Subject(s)
Anthelmintics/administration & dosage , Praziquantel/administration & dosage , Schistosomiasis haematobia/drug therapy , Schistosomiasis haematobia/epidemiology , Adolescent , Child , Child, Preschool , Female , Gabon/epidemiology , Humans , Incidence , Longitudinal Studies , Male , Parasite Egg Count , Prevalence , Prospective Studies , Recurrence , Retrospective Studies , Schistosomiasis haematobia/pathology , Treatment Outcome , Young Adult
17.
Malar J ; 18(1): 371, 2019 Nov 21.
Article in English | MEDLINE | ID: mdl-31752891

ABSTRACT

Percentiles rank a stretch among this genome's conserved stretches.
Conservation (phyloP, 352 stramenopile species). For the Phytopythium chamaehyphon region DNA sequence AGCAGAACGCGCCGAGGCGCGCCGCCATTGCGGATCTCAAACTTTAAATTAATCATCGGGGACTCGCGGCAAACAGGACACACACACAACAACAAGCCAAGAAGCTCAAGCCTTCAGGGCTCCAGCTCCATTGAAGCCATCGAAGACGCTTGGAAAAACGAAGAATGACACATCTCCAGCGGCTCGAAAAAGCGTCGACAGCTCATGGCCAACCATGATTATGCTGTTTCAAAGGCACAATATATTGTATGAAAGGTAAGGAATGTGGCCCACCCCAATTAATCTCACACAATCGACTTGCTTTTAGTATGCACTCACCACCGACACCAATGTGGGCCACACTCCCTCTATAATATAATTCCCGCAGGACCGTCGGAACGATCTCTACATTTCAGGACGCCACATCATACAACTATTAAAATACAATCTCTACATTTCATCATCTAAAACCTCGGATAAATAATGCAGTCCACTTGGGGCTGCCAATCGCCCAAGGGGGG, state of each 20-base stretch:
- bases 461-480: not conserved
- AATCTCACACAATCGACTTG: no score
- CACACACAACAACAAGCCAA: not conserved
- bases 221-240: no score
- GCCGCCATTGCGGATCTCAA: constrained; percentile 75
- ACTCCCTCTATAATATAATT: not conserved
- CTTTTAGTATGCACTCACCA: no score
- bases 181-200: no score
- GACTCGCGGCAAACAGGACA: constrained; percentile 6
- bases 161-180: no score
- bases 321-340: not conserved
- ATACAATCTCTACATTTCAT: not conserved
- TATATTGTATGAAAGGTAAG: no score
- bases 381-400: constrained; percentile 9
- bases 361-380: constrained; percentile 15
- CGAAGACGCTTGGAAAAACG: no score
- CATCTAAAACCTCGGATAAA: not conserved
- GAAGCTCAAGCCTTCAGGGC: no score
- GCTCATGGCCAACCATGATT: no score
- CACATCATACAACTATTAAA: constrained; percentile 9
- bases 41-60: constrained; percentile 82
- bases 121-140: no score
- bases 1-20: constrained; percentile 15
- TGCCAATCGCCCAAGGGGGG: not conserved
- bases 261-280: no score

BACKGROUND: Malaria remains a public health issue, particularly in sub-Saharan Africa with special features of seriousness in young children and pregnant women. Adolescents and adults are reported to have acquired a semi-immune status and, therefore, present with low parasitaemia. Children are understood to present with a much higher parasitaemia and severe malaria. It is a concern that effective malaria control programmes targeting young children may lead to a delay in the acquisition of acquired immunity and, therefore, causing a shift in the epidemiology of malaria. Prevalence and parasitaemia were explored in adolescents and adults with Plasmodium falciparum infections compared to young children in the area of Lambaréné, Gabon as an indicator for semi-immunity. METHODS: A cross-sectional study was conducted at the Centre de Recherches Médicales de Lambaréné (CERMEL) during a 6-month period in 2018. Symptomatic patients, of all ages were screened for malaria at health facilities in Lambaréné and Fougamou and their respective surrounding villages in the central region of Gabon. Plasmodium falciparum infections were determined either by rapid diagnostic test (RDT) or by microscopy. Descriptive analysis of data on parasite densities, anaemia, and fever are presented. RESULTS: 1589 individuals screened were included in this analysis, including 731 (46%) adolescents and adults. Out of 1377 assessed, the proportion of P. falciparum positive RDTs was high among adolescents (68%) and adults (44%), compared to young children (55%) and school children (72%). Out of 274 participants assessed for malaria by microscopy, 45 (16%) had a parasite count above 10,000/µl of which 9 (20%) were adults. CONCLUSION: This study shows a high rate of P. falciparum infections in adolescents and adults associated with high-level parasitaemia similar to that of young children. Adolescents and adults seem to be an at-risk population, suggesting that malaria programmes should consider adolescents and adults during the implementation of malaria prevention and case management programmes with continuous care, since they also act as reservoirs for P. falciparum.